Executive Assistant Who Accused Cuomo of Groping Says It Was ‘Not Normal’
Brittany Commisso, the executive assistant who accused Gov. Andrew M. Cuomo of groping her in the Executive Mansion and filed a criminal …
Brittany Commisso, the executive assistant who accused Gov. Andrew M. Cuomo of groping her in the Executive Mansion and filed a criminal complaint against him, forcefully rebutted the governor’s claims that she initiated or welcomed physical contact between them, in an interview that aired on Monday.
“I would never on my own get up and initiate a hug with the governor,” Ms. Commisso said in a joint interview with “CBS This Morning” and the Albany Times Union.
Ms. Commisso also criticized the governor for saying in his defense that he commonly hugs, kisses and touches people in an effort to put them at ease. His actions toward her, she said, made her uncomfortable.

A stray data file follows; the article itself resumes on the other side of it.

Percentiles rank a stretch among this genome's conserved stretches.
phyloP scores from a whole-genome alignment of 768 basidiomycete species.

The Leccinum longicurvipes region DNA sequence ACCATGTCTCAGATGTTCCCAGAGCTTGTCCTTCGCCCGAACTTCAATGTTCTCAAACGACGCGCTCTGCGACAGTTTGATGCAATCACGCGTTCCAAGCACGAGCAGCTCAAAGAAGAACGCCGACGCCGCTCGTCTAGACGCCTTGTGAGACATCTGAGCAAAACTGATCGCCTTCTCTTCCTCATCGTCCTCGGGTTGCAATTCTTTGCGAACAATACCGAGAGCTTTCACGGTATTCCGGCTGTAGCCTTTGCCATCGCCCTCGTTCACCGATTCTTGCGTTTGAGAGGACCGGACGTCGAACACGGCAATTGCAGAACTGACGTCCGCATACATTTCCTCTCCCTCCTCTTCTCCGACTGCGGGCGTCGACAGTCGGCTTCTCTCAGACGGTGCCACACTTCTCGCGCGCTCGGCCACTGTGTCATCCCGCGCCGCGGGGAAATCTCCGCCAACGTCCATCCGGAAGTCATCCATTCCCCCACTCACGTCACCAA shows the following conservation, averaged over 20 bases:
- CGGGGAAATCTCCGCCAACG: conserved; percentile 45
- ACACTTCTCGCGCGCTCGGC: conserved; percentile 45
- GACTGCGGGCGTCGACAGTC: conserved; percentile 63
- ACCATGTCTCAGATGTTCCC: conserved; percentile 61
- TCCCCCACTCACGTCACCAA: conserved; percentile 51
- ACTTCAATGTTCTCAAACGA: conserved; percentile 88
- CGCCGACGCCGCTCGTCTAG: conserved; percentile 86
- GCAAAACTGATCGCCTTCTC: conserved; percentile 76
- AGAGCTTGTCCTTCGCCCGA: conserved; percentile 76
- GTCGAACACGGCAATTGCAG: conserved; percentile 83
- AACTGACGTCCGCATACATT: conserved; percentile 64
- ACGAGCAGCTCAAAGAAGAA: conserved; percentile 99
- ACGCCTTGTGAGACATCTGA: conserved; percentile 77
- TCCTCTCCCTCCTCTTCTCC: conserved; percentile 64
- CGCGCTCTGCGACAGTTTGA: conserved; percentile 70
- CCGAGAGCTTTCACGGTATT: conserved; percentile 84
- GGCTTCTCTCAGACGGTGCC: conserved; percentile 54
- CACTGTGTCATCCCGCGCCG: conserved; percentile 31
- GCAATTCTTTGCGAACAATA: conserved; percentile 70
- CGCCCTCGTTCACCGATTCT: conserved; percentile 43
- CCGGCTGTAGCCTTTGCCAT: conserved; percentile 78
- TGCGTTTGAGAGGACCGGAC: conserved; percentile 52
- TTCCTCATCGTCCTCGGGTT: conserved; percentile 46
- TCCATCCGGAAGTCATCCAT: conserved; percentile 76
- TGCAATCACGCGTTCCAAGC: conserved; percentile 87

“To me and the other women that he did this to, oh, it was not normal,” Ms. Commisso said. “It was not welcomed, and it was certainly not consensual.”
Ms. Commisso’s allegations that Mr. Cuomo groped her and grabbed her breast in the Executive Mansion last year are among the most serious made against him.
They were corroborated by the state attorney general’s report, which included multiple allegations of sexual harassment against Mr. Cuomo. The 165-page report, in which Ms. Commisso is referred to as “Executive Assistant #1,” found that Mr. Cuomo harassed 11 women, most of them current or former state employees.
The governor has denied all of the accusations and has strongly repudiated the allegations from Ms. Commisso.
“Let me be clear,” he said Tuesday. “That never happened.”